The Economy of Line-line-line, Blankets and Chai

Written May 2016, reflecting on experiences in  January – March. I use the term ‘Jungle’ to refer to the informal settlement of refugees/migrants outside Calais town as it is nearly universally used colloquially, and has been for many years. It is increasingly acknowledged as an ‘unofficial’ refugee camp. French authorities plan to evict the entire place starting on the 17th October. It’s going to be grim. 

“Jungle no good, mushkila kibil, but jungle mafi mushkila, mushkila europeana, walai mushkila europeanos that don’t understand what it is to be a refugee but they think they know everything. And mushkila kibil zup abbas of course, I am with the afghan bambinos on that one”

‘The Jungle’ Economy in Calais is unique, shaped by its own set of intersections of local, regional and global socioeconomic and cultural forces. It generates its own pidgin dialects, borrowing from Londonese, Arabic and the exact enunciation of English as a foreign language speakers.

‘Line-line-line’ is a command that has been transformed into a verb. ‘Fancy a line-line-line, or shall we eat in resto?’ Queueing is, of course, a famous English behaviour, and when there is a scarcity of goods ready to distribute, the line is the simplest method to impose order. However, it is potluck what will be available at the end of the line, and refugees have to plan their day around distribution times, for which there is no centralised information point.

“No pushing. You must queue. If you want to come to HEngland hyou MUST learn to do this”. A middle aged woman’s voice becomes shrill and angry, her face reddens and her lips purse shut as humbled brown bodies shuffle back into a line after a false alarm at a distribution point. I sketch the incident in my notebook as a queue snaking back like the classic Thatcherite unemployment posters and caption it ‘be civilised and English, you must learn this to deserve our charity’.

Another morning it is raining. We are with our Sudanese hosts, and having touched on some heavy topics the evening before, are drinking sweet milk and coffee with distribution bread and talking about the weather. Someone knocks on the door, and their dripping wet head pokes in, saying ‘blankets? you like to have 3 blankets?’ “Chai?” our host invites them to cross the threshold. They peer in, refusing ‘oh no, I am working’.

The house is already insulated with blankets, with spare blankets stacked on every bed. These people are ‘machinas’ – they have lived in the jungle a long time. They accept three more blankets: they can be swapped for food or other goods. However, the refusal of chai exposes that they are given as charity, not as a gift exchange. Two volunteers are using their best camping gear, and the energy that comes from sleeping in a hostel bed and taking a shower in the morning, to distribute in the rain. Half an hour later another three blankets are delivered – this time the donor accepts a taste of stew, and indulgent chuckles ripple through the room – the joke being how hard these happy jungles work, without coming far enough inside a house or staying long enough to know what is needed.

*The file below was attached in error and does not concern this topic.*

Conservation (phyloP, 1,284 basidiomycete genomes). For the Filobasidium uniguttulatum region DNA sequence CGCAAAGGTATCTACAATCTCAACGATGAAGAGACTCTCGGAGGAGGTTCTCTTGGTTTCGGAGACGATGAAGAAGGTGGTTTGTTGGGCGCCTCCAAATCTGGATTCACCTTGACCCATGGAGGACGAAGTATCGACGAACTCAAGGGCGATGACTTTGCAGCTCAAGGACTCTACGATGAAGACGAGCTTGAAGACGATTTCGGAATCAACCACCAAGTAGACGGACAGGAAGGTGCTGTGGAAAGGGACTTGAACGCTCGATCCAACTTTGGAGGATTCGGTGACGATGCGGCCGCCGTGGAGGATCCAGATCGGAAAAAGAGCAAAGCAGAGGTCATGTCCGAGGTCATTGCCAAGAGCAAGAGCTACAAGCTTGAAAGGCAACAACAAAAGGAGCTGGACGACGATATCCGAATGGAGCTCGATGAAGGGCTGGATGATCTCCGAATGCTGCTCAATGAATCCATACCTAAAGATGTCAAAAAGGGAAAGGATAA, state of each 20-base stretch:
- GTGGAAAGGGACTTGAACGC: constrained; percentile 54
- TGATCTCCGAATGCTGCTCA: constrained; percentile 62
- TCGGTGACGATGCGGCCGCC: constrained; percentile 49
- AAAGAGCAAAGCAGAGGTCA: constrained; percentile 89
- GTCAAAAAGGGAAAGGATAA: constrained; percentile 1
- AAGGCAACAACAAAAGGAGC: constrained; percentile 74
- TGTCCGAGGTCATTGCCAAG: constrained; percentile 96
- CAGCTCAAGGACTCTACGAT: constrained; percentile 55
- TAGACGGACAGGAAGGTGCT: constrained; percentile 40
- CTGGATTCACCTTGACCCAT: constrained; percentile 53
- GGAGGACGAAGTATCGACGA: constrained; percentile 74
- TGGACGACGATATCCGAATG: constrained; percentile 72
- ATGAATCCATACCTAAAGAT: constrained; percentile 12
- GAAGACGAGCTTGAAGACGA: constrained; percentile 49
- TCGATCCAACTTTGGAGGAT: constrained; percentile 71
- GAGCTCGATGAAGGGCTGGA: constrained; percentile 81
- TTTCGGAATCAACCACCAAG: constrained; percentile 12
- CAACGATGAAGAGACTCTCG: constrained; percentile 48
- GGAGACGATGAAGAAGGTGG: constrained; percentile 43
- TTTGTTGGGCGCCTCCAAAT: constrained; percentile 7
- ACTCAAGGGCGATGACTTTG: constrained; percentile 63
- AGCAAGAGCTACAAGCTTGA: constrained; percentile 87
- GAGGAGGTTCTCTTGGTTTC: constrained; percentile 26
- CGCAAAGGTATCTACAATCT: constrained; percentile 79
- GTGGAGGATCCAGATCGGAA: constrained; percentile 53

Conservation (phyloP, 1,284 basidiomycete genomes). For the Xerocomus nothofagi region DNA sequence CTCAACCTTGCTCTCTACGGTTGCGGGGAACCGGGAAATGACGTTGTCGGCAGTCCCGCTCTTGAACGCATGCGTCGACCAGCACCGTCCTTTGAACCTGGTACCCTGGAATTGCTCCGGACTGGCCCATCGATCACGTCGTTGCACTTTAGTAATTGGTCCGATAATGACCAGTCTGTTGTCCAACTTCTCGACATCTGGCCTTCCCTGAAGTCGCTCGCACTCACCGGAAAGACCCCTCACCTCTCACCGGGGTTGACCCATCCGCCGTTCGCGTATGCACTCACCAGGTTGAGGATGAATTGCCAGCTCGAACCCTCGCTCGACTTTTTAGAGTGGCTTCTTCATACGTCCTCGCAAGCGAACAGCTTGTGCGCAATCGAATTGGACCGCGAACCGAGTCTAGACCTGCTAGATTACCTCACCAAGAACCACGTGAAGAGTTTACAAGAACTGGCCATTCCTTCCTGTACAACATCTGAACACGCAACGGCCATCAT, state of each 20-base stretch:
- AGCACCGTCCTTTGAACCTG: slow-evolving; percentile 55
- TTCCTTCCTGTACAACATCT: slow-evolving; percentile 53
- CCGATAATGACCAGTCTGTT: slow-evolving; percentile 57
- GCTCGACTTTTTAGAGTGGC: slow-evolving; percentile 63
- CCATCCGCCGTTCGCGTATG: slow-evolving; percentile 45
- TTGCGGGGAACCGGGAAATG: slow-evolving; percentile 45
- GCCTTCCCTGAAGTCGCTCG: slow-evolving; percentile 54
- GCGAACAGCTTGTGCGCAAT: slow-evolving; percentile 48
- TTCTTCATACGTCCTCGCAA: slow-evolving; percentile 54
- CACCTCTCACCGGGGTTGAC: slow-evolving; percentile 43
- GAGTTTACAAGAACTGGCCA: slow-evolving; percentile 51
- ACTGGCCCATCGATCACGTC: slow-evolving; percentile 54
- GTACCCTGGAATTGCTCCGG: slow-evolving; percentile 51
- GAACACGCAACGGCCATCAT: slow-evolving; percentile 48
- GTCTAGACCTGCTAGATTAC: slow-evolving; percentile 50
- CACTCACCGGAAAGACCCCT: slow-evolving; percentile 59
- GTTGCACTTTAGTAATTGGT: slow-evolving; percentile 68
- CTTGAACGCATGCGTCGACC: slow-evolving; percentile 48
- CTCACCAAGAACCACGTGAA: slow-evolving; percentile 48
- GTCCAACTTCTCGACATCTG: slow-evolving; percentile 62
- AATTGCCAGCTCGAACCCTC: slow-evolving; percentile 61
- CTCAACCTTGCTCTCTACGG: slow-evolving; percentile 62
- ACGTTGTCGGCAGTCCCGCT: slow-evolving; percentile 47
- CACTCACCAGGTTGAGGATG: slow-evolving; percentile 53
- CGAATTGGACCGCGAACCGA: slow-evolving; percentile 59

Volunteers value the ‘dignity’ of refugees. However, where is the dignity when distribution takes place through ritualised forms of power play?  When ‘unsuitable’ suits are hung up on the refugee-free warehouse wall of shame? Where is the dignity when there is no place to clean dirty clothes – people’s bodies being the only washing lines? But why would people who have travelled across the world without papers look for dignity to be handed to them on a plate? Dignity is everywhere in the Jungle, in strength and patience and community and laughter. The jungle is not the real problem.

However, there is an undercurrent of well-founded anger and resentment, at the governments of Europe, at the fascists of Calais, at the swarms of journalists, and of volunteers whose actions make no sense. If someone claims to be working, who are they working for? If they are working for themselves, why don’t they stop to accept tea? If they are working for a boss, who is that boss, and where is the money coming from: France or England? Why is Europe, this so called developed country, displaying such poorly organised and un-coordinated services? The chaos of the ‘Jungle’ can look from below like a deliberately orchestrated effort to keep refugees as second class people, to maintain them living in conditions of ‘bare life’ while the state operates in an extended state of emergency.